Enrolments across a large swathe of trade courses offered in Northland have shot up more than 50 per cent since the Covid lockdown, largely as a result of the Government's fees-free apprenticeship initiative.
Those without any meaningful work, people who lost their jobs during the pandemic, and employees who opted to change careers after the lockdown took advantage of the free training and the fact tradies are in huge demand at present.
NorthTec's overall student applications for trades' programmes are up 61 per cent or 193 more students compared to the same time last year, and enrolment numbers increased 48 per cent.
The trades programmes are construction, carpentry, painting and decorating, road transport, workplace health and safety, architectural technology, civil, automotive, electrical and mechanical engineering.
NorthTec acting chief executive Jon Smith said it was clear the Government's TTAF (Targeted Training and Apprenticeship Fund) has had a positive impact in supporting people in the region to undertake education and training that they might not otherwise have been able to do.
The Targeted Training and Apprenticeship Fund, also known as free trades training, will support learners to undertake vocational education and training without fees.
The TTAF will cover fees from July 1, 2020, until December 31, 2022, and will be paid directly to tertiary education organisations by the Government.
He said the number of enrolments for these programmes was likely to continue increasing until the start of semester one in mid-February.
"We have seen especially large increases in the number of students applying and enrolling for electrical engineering, mechanical engineering and automotive engineering programmes, so we are preparing to have two intakes for each of these trades in order to accommodate the increased numbers."
Construction-related programmes have also seen a jump in student numbers this year, he said.
"We manage additional intakes by adjusting timetables and maximising resources and workshop space. We also create waiting lists for classes which are over-subscribed."
Whangarei-born Matthew Balcanquall is one of hundreds of Northlanders doing his apprenticeship and sees his future in panel beating and car painting.
He started his three-year apprenticeship at Kevin Gray Panelbeating and Car Painting in July last year after a recommendation by Tai Tokerau Trades Training.
The 20-year-old studied auto engineering for a year at NorthTec and, while doing work experience in Whangarei, Covid hit and lockdown rendered him unemployed.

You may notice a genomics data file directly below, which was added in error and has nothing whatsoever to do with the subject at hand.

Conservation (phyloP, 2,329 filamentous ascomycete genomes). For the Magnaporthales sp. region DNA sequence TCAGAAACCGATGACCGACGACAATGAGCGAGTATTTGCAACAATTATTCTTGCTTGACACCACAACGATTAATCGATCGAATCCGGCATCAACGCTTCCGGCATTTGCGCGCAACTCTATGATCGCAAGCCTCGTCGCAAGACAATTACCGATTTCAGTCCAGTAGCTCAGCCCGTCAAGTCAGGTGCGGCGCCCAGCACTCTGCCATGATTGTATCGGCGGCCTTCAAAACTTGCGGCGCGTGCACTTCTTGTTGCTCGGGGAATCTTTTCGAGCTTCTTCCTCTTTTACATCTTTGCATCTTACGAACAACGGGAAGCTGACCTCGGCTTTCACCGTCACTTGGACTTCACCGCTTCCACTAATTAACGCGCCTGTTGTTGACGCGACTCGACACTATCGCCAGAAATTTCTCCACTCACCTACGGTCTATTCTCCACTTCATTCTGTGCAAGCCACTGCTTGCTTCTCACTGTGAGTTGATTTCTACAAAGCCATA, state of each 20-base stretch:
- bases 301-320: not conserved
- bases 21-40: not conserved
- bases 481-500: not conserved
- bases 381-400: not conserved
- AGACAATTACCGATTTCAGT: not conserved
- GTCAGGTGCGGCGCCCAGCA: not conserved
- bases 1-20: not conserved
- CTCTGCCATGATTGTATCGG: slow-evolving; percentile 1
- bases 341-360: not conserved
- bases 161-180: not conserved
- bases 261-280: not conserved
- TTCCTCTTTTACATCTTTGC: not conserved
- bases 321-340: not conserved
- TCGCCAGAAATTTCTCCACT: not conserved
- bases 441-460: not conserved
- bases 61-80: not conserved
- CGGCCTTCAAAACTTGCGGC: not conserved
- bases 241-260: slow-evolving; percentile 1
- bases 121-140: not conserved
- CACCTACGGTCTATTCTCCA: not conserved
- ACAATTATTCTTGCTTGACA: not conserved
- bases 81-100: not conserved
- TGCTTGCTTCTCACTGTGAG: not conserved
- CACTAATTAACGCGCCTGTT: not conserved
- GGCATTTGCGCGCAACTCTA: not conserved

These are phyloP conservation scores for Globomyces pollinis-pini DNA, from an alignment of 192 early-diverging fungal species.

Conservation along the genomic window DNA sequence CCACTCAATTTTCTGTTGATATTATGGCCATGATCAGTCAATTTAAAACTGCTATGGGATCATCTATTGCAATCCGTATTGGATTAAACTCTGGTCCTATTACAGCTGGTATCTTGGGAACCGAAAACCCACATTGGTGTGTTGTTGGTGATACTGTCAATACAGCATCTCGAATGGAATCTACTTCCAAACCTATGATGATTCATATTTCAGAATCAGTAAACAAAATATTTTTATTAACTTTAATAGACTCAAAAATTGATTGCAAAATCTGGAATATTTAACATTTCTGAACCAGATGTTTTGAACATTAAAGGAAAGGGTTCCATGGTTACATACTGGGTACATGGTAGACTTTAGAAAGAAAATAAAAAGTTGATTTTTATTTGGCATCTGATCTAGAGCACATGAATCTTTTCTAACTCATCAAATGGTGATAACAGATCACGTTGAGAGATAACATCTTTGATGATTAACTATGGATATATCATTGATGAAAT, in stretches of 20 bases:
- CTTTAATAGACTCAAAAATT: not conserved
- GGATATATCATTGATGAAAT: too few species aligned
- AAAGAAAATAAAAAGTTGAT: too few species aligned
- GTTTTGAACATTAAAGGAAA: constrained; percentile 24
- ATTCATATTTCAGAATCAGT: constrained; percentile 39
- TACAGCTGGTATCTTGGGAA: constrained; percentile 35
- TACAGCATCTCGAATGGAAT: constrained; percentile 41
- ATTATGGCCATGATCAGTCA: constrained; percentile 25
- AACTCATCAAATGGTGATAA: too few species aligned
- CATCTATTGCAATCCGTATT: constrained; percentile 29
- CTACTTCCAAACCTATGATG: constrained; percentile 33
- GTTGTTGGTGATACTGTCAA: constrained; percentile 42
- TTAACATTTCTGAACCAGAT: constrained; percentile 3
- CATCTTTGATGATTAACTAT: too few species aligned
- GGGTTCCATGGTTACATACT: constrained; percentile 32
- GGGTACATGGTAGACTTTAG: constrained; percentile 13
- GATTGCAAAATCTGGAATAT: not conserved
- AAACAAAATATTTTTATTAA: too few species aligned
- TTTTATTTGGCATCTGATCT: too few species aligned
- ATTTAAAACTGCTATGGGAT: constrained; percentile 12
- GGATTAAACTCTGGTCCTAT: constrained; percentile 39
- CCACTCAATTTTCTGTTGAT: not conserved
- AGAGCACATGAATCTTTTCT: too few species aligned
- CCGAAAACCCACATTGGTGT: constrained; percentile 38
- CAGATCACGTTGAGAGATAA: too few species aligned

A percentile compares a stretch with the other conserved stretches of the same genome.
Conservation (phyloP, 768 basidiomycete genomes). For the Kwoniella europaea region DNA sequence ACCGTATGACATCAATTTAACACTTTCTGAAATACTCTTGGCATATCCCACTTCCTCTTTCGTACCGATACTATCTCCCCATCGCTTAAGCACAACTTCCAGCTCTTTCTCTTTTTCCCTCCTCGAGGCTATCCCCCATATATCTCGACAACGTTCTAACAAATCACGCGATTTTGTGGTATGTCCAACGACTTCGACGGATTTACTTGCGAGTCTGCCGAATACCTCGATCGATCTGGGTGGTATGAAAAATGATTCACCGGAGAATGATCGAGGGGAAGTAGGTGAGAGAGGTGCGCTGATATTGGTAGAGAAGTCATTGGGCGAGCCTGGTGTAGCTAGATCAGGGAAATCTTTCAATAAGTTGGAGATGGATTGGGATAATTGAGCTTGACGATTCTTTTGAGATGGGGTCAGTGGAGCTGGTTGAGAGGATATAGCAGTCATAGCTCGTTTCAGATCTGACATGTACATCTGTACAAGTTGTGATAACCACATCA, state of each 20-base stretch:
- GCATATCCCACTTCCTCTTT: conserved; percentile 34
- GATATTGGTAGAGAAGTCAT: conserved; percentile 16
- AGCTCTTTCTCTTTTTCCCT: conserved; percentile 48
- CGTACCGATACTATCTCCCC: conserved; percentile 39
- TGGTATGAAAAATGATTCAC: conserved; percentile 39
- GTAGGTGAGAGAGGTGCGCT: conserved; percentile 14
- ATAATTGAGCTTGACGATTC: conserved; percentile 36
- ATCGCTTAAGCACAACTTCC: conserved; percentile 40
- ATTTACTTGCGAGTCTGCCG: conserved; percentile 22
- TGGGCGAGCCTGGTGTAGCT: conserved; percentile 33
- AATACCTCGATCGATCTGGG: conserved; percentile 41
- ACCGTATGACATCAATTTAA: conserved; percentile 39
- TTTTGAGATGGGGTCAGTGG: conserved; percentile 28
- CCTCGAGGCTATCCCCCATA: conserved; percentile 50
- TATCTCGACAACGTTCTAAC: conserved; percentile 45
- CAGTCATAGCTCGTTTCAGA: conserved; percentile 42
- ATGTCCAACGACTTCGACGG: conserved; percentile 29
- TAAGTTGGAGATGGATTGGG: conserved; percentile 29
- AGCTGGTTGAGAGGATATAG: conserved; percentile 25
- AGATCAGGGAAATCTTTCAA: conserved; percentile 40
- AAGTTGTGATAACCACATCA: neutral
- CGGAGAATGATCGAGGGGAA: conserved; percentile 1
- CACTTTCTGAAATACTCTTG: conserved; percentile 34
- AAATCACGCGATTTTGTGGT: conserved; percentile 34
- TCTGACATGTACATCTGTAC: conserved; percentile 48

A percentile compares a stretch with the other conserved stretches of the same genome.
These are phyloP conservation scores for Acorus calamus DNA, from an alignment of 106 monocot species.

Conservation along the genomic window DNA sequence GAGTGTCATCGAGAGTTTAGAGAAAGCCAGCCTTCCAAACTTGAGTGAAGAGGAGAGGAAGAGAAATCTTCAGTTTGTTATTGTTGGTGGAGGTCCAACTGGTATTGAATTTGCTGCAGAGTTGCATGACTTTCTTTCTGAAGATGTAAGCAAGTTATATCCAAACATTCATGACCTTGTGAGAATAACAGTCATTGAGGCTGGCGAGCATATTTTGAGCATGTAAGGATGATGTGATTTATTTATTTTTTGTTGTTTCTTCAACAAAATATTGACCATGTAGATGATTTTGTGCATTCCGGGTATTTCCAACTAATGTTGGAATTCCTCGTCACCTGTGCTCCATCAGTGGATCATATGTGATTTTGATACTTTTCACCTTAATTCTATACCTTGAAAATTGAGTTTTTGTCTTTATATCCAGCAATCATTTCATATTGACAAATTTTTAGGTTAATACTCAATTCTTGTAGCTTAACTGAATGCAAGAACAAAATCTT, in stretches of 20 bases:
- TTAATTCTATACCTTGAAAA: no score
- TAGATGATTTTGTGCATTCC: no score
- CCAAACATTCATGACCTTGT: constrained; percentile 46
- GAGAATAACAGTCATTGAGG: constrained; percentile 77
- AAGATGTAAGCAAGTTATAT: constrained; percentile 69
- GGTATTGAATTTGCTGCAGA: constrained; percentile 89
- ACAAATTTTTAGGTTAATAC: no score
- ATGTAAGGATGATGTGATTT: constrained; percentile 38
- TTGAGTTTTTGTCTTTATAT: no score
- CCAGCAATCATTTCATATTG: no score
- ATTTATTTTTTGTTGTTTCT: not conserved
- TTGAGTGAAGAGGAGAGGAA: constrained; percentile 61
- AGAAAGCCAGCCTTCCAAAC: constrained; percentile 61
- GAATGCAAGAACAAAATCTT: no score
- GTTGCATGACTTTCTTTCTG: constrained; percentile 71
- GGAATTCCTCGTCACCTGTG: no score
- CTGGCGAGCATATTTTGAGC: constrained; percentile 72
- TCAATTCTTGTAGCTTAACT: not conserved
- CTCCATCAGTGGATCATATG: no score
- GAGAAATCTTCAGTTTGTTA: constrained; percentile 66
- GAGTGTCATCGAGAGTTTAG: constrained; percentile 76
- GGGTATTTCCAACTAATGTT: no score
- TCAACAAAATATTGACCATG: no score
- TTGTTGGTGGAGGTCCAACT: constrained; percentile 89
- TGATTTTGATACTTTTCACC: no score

"I couldn't work for six to seven weeks during the lockdown and I wasn't sure how it will all pan out. But I was interested in panel beating as I did a few work experiences with a company that repaired farming equipment.
"The Government's fees-free programme is really good. I would not have been able to afford the training without it."
At the Building and Construction Industry Training Organisation (BCITO), apprentice numbers in 15 trades in Northland saw a growth of 53 per cent at the end of last year compared with the same time in 2019.
Six-hundred-and-twenty apprentices had enrolled at the end of December last year compared with 405 at the end of 2019.
BCITO chief executive Toby Beaglehole said it was great to see more employers taking on apprentices and so many young people going into training.
"It's an absolute win-win. The apprentice gets to earn while they learn, and for the employer, it is an investment in their business and the industry."
Richard Lunn, director of Tai Tokerau Trades Training and Smart Trade Solutions, which specialises in dealing with apprentices mainly in the motor and engineering industries, says the fees-free initiative has been the "deal-breaker" for many employers who previously sat on the fence about taking on new apprentices.
The Northland Collision Repair Initiative he runs has seen at least nine new collision repair apprentices signed up in the period after the lockdown, between July and October last year.
"This is more than the same period in previous years. This number will be far exceeded this year as I already have many employers ready and waiting to sign up apprentices and just as many asking me to find them new employees/apprentices as soon as I possibly can.
"I have been in this role for over 20 years now, and haven't seen anything like this before."
Lunn said a new apprentice generally cost an employer for the first year or so until their skill level rose to a point where they could be productive, and make the business some money.